Baroda in 1880

Visakhapatnam (విశాఖపట్నం)

• Population: 2.25 Million

• Local Language: Telugu

• Subdivision: Andhra Pradesh (State)

• Pronunciation: just call it Vizag... (If you really want it, vish-AH-khuh-putt-num)

• Etymology: Visakha is a star in Indian astronomy, and the city might have been named after a temple built to the star in the 4th century. (Patnam is a common suffix for settlements in this region)

Finally our first city from Andhra Pradesh! Visakhapatnam, or Vizag, is located in the Northeast of Andhra Pradesh. Vizag is right on the coast and is known for beaches such as Ramakrishna and Rushikonda beaches.

Vizag is also very well known as a major port city, and home to many ships, they even have a submarine museum. It has nicknames like the City of Destiny and the Jewel of the East Coast. Also, Vizag might become one of Andhra Pradesh's capitals. I might talk about this in a later blog ( I have lots of blog ideas, expect me to be on the RUB page a lot lol), but since Telangana, the region where Andhra's capital was located, became a separate state in 2014, Andhra Pradesh is in a weird situation regarding its capital. There is a proposal for Andhra to have 3 capitals like South Africa, and it might become the executive capital.

Anyways, monuments. Visakhapatnam has temples like the Kali Temple and nearby is the famous Simhachalam. Nature-wise, the city has beaches as I mentioned earlier, but there's also the Dolphin's nose hill on the ocean, and the Kambalakonda wildlife sanctuary near the city.

Nashik (नाशिक)

• Population: 2.15 Million

• Local Language: Marathi

• Subdivision: Maharashtra (State)

• Pronunciation: NAH-shick

• Etymology: In the Ramayana Epic, the Demoness Shurpanakha's nose was cut in this area, so it was named Nashik after the word for nose.

Nashik is a city in Northwestern Maharashtra near the Gujarati border. It is located near the source of the Godavari river, one of India's longest rivers, which flows through it. Nashik's nickname is the Wine Capital of India, and is home to the Sula Vineyard. Due to its location on a river, it is the southernmost of the 4 cities where the Kumbh Mela is held every 12 years.

Nashik is home to sites such as the Pandav Leni caves, and Someshwar Waterfall.

Nashik is also home to multiple major Hindu temples, including the Tryambakeshwar Shiv Mandir and Muktidham Mandir.

Vijayawada (విజయవాడా)

• Population: 2.075

• Local Language: Telugu

• Subdivision: Andhra Pradesh (State)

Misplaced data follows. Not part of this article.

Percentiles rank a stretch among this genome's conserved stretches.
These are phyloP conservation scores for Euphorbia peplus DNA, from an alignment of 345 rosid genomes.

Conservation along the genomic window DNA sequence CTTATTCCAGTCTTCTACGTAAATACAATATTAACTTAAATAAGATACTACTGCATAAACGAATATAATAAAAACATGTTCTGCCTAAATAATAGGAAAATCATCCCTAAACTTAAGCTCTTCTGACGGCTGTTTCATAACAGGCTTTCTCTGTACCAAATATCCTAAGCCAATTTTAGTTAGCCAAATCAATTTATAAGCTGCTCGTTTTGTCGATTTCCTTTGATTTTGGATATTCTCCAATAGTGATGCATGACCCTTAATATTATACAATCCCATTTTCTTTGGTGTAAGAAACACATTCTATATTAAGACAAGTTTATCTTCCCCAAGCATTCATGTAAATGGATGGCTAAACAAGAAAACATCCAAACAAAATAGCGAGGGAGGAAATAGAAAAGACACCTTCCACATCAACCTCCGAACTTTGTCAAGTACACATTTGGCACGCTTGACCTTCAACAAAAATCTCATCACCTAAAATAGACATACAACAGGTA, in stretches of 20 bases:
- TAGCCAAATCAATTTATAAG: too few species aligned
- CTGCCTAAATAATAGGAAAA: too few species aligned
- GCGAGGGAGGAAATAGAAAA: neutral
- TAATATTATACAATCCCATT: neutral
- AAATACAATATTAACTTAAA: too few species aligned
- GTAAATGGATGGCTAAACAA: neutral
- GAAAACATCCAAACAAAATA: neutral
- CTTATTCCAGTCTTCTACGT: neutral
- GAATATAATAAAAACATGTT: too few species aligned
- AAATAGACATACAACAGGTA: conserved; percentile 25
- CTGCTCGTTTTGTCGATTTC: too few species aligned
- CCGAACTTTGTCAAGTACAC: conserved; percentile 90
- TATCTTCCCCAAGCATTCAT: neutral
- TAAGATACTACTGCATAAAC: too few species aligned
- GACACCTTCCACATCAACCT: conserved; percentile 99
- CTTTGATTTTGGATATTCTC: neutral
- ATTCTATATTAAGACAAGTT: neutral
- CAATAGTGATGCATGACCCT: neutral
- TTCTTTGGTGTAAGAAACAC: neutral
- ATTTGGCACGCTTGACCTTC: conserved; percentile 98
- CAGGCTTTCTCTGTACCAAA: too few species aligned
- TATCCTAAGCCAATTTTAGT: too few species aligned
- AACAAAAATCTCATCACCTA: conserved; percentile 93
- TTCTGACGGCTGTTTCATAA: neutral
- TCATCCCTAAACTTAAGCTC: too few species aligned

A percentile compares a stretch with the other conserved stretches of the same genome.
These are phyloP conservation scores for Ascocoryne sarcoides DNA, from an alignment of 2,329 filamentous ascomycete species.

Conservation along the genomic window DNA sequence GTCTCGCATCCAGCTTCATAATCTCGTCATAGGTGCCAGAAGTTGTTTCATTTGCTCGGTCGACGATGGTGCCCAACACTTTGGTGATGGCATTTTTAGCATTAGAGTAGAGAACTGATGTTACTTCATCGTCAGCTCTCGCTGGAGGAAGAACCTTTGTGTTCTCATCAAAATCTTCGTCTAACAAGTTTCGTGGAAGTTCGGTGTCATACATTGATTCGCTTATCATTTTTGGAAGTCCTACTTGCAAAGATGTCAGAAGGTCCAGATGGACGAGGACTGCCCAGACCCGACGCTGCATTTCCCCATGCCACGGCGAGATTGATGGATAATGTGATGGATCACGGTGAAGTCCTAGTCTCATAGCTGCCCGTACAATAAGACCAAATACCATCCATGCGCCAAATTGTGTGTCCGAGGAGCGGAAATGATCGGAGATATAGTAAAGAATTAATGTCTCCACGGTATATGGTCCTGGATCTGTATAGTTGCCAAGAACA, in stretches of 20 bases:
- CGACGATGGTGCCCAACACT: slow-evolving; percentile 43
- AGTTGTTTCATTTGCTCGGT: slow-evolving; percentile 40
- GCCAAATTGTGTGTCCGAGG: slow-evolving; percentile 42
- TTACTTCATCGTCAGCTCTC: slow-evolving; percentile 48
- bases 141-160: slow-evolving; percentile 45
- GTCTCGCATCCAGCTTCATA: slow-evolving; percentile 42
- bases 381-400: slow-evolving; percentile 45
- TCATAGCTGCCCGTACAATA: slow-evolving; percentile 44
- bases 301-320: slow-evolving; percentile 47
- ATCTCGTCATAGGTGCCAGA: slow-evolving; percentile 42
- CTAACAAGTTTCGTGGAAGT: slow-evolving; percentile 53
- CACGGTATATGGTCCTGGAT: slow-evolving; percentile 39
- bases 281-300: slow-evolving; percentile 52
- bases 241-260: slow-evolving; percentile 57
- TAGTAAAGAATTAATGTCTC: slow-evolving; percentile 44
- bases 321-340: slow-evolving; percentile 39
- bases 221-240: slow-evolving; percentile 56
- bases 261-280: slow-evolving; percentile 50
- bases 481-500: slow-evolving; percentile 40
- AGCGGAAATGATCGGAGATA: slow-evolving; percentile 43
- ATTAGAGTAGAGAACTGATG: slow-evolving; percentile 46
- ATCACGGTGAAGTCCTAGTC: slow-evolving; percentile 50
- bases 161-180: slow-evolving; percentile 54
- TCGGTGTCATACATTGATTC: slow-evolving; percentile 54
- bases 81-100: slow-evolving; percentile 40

• Pronunciation: VIJ-aiy-yuh-vah-dah

• Etymology: Vijaya means victory, so Vijayawada literally means place of victory.

Vijayawada is located on the Krishna river in Eastern Andhra Pradesh, in the area where many of Andhra's biggest cities are. Also known as Bezawada, Vijayawada is a very fast growing and densely packed city, and considered the commercial capital of Andhra although it isn't official a capital. It is also one of the best cities in the country livability-wise.

Vijayawada is an important cultural center of the Telugu world, and has many interesting sites as well. Across the river is the planned capital of Andhra, Amaravati, home to the Undavalli caves and near the historic city of Amaravati BUT I DONT HAVE TIME TO EXPLAIN THE CAPITAL SITUATION so anyways, within Vijayawada is the famous Kanaka Durga temple. Near the river is the Gandhi hill, and there's also a museum about Gandhi. There is a bridge as well as a barrage crossing the river, and a few canals in the city.

View of the city

Ludhiana (ਲੁਧਿਆਨਾ)

• Population: 2 Million

• Local Language: Punjabi

• Subdivision: Punjab (State)

• Pronunciation: LU-dhee-yah-nah

• Etymology: Ludhiana is named after the Lodhi dynasty. It was originally called Lodhiana.

Ludhiana is a Punjabi city in the center/east of the state. The city itself isn't on any of the 5 rivers of Punjab, but it's very close to the Sutlej river, the southernmost of the 5. The city was founded by the Lodhi dynasty of the Delhi Sultanate, and the Lodhi Purana Qila still stands in the north of the city. Many of Punjab's major cities went to Pakistan during partition, so Ludhiana became one of the main centers of Indian Punjab. The city has a museum about Punjab and a war museum about Maharaja Ranjit Singh of the Sikh Empire. Maybe I could make a blog about the Sikh Empire AH WHY DO I HAVE SO MANY BLOG IDEAS